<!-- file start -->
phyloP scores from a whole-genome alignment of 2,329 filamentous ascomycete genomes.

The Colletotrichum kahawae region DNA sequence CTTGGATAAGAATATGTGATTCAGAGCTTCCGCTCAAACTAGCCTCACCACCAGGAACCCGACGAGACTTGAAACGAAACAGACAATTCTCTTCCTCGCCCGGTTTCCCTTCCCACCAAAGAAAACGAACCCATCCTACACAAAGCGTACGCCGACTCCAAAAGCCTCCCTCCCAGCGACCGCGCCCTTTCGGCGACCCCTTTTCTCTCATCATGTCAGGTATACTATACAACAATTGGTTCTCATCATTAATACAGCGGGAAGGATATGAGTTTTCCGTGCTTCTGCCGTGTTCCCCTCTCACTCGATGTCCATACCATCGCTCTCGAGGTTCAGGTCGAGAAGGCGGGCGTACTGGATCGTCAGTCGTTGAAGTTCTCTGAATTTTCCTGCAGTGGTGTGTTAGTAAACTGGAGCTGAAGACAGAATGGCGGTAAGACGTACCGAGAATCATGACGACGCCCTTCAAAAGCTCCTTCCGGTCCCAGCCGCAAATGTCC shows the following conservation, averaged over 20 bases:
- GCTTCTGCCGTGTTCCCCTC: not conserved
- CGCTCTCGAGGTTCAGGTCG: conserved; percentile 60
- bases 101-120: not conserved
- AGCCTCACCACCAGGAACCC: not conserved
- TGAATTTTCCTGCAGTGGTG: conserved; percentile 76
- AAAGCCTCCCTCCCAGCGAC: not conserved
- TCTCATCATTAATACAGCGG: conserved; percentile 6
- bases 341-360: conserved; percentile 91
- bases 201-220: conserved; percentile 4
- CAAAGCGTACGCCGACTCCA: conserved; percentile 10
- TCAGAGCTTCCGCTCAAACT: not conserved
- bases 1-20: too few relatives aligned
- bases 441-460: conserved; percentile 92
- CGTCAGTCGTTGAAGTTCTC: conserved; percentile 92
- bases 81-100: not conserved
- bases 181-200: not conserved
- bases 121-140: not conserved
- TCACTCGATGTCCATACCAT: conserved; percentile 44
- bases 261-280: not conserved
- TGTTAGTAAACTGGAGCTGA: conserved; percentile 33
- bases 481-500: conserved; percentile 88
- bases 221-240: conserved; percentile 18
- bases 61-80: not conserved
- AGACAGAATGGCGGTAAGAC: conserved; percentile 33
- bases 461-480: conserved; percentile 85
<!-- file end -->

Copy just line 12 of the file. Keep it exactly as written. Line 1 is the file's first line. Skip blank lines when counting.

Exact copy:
- CAAAGCGTACGCCGACTCCA: conserved; percentile 10